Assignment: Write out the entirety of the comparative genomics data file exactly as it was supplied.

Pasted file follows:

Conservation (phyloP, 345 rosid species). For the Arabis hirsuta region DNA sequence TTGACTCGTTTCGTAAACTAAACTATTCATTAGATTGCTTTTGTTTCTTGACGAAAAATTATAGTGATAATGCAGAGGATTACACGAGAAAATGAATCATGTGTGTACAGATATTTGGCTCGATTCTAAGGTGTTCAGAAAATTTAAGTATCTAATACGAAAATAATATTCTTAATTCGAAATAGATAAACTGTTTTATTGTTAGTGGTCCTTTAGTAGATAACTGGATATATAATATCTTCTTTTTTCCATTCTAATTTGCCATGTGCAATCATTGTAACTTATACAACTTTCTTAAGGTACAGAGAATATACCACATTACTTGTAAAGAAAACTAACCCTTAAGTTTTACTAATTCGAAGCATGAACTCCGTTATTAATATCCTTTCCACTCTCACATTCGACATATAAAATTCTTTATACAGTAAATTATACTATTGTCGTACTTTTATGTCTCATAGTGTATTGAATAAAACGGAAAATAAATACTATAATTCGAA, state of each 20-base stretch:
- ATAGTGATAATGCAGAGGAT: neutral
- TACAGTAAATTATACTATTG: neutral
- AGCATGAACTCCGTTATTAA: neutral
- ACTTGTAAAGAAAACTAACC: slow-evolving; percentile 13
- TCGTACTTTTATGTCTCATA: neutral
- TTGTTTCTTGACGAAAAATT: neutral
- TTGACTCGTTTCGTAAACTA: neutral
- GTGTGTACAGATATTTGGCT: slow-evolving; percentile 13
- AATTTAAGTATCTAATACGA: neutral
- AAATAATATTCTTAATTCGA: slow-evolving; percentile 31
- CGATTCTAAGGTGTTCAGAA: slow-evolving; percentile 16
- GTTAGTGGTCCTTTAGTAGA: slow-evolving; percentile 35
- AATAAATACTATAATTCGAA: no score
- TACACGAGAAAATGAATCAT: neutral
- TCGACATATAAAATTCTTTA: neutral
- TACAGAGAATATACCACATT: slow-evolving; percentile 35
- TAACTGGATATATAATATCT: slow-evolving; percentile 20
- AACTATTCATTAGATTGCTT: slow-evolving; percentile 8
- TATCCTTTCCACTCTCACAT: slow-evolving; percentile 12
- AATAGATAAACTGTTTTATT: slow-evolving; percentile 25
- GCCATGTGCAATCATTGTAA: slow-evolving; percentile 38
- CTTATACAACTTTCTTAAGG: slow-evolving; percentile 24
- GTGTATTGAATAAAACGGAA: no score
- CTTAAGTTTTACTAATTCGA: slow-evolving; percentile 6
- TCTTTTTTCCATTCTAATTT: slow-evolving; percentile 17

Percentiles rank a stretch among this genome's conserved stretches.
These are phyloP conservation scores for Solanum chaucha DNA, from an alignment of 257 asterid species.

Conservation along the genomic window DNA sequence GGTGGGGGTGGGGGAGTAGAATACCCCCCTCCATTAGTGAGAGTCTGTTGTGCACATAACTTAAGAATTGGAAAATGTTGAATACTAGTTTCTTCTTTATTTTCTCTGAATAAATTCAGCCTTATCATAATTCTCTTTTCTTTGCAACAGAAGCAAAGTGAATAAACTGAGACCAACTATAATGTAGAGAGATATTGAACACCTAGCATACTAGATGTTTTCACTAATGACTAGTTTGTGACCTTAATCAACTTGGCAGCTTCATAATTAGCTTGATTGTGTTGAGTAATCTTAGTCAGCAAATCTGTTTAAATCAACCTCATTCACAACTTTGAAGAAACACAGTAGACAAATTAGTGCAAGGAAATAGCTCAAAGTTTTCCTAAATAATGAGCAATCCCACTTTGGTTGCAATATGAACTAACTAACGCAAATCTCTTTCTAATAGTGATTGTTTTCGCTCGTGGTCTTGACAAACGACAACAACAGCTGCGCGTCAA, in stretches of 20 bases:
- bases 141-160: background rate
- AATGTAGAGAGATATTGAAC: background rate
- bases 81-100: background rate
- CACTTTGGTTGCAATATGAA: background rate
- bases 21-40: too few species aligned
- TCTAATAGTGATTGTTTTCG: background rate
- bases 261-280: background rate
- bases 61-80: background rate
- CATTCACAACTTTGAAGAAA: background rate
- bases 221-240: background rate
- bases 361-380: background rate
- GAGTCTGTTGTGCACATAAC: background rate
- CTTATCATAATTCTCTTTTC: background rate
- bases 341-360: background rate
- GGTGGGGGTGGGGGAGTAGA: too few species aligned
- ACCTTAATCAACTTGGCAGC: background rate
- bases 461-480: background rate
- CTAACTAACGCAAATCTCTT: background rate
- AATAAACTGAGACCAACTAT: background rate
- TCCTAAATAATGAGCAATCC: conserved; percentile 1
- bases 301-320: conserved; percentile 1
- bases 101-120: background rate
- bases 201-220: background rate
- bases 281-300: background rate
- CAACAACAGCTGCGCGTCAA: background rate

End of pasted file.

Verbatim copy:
Conservation (phyloP, 345 rosid species). For the Arabis hirsuta region DNA sequence TTGACTCGTTTCGTAAACTAAACTATTCATTAGATTGCTTTTGTTTCTTGACGAAAAATTATAGTGATAATGCAGAGGATTACACGAGAAAATGAATCATGTGTGTACAGATATTTGGCTCGATTCTAAGGTGTTCAGAAAATTTAAGTATCTAATACGAAAATAATATTCTTAATTCGAAATAGATAAACTGTTTTATTGTTAGTGGTCCTTTAGTAGATAACTGGATATATAATATCTTCTTTTTTCCATTCTAATTTGCCATGTGCAATCATTGTAACTTATACAACTTTCTTAAGGTACAGAGAATATACCACATTACTTGTAAAGAAAACTAACCCTTAAGTTTTACTAATTCGAAGCATGAACTCCGTTATTAATATCCTTTCCACTCTCACATTCGACATATAAAATTCTTTATACAGTAAATTATACTATTGTCGTACTTTTATGTCTCATAGTGTATTGAATAAAACGGAAAATAAATACTATAATTCGAA, state of each 20-base stretch:
- ATAGTGATAATGCAGAGGAT: neutral
- TACAGTAAATTATACTATTG: neutral
- AGCATGAACTCCGTTATTAA: neutral
- ACTTGTAAAGAAAACTAACC: slow-evolving; percentile 13
- TCGTACTTTTATGTCTCATA: neutral
- TTGTTTCTTGACGAAAAATT: neutral
- TTGACTCGTTTCGTAAACTA: neutral
- GTGTGTACAGATATTTGGCT: slow-evolving; percentile 13
- AATTTAAGTATCTAATACGA: neutral
- AAATAATATTCTTAATTCGA: slow-evolving; percentile 31
- CGATTCTAAGGTGTTCAGAA: slow-evolving; percentile 16
- GTTAGTGGTCCTTTAGTAGA: slow-evolving; percentile 35
- AATAAATACTATAATTCGAA: no score
- TACACGAGAAAATGAATCAT: neutral
- TCGACATATAAAATTCTTTA: neutral
- TACAGAGAATATACCACATT: slow-evolving; percentile 35
- TAACTGGATATATAATATCT: slow-evolving; percentile 20
- AACTATTCATTAGATTGCTT: slow-evolving; percentile 8
- TATCCTTTCCACTCTCACAT: slow-evolving; percentile 12
- AATAGATAAACTGTTTTATT: slow-evolving; percentile 25
- GCCATGTGCAATCATTGTAA: slow-evolving; percentile 38
- CTTATACAACTTTCTTAAGG: slow-evolving; percentile 24
- GTGTATTGAATAAAACGGAA: no score
- CTTAAGTTTTACTAATTCGA: slow-evolving; percentile 6
- TCTTTTTTCCATTCTAATTT: slow-evolving; percentile 17

Percentiles rank a stretch among this genome's conserved stretches.
These are phyloP conservation scores for Solanum chaucha DNA, from an alignment of 257 asterid species.

Conservation along the genomic window DNA sequence GGTGGGGGTGGGGGAGTAGAATACCCCCCTCCATTAGTGAGAGTCTGTTGTGCACATAACTTAAGAATTGGAAAATGTTGAATACTAGTTTCTTCTTTATTTTCTCTGAATAAATTCAGCCTTATCATAATTCTCTTTTCTTTGCAACAGAAGCAAAGTGAATAAACTGAGACCAACTATAATGTAGAGAGATATTGAACACCTAGCATACTAGATGTTTTCACTAATGACTAGTTTGTGACCTTAATCAACTTGGCAGCTTCATAATTAGCTTGATTGTGTTGAGTAATCTTAGTCAGCAAATCTGTTTAAATCAACCTCATTCACAACTTTGAAGAAACACAGTAGACAAATTAGTGCAAGGAAATAGCTCAAAGTTTTCCTAAATAATGAGCAATCCCACTTTGGTTGCAATATGAACTAACTAACGCAAATCTCTTTCTAATAGTGATTGTTTTCGCTCGTGGTCTTGACAAACGACAACAACAGCTGCGCGTCAA, in stretches of 20 bases:
- bases 141-160: background rate
- AATGTAGAGAGATATTGAAC: background rate
- bases 81-100: background rate
- CACTTTGGTTGCAATATGAA: background rate
- bases 21-40: too few species aligned
- TCTAATAGTGATTGTTTTCG: background rate
- bases 261-280: background rate
- bases 61-80: background rate
- CATTCACAACTTTGAAGAAA: background rate
- bases 221-240: background rate
- bases 361-380: background rate
- GAGTCTGTTGTGCACATAAC: background rate
- CTTATCATAATTCTCTTTTC: background rate
- bases 341-360: background rate
- GGTGGGGGTGGGGGAGTAGA: too few species aligned
- ACCTTAATCAACTTGGCAGC: background rate
- bases 461-480: background rate
- CTAACTAACGCAAATCTCTT: background rate
- AATAAACTGAGACCAACTAT: background rate
- TCCTAAATAATGAGCAATCC: conserved; percentile 1
- bases 301-320: conserved; percentile 1
- bases 101-120: background rate
- bases 201-220: background rate
- bases 281-300: background rate
- CAACAACAGCTGCGCGTCAA: background rate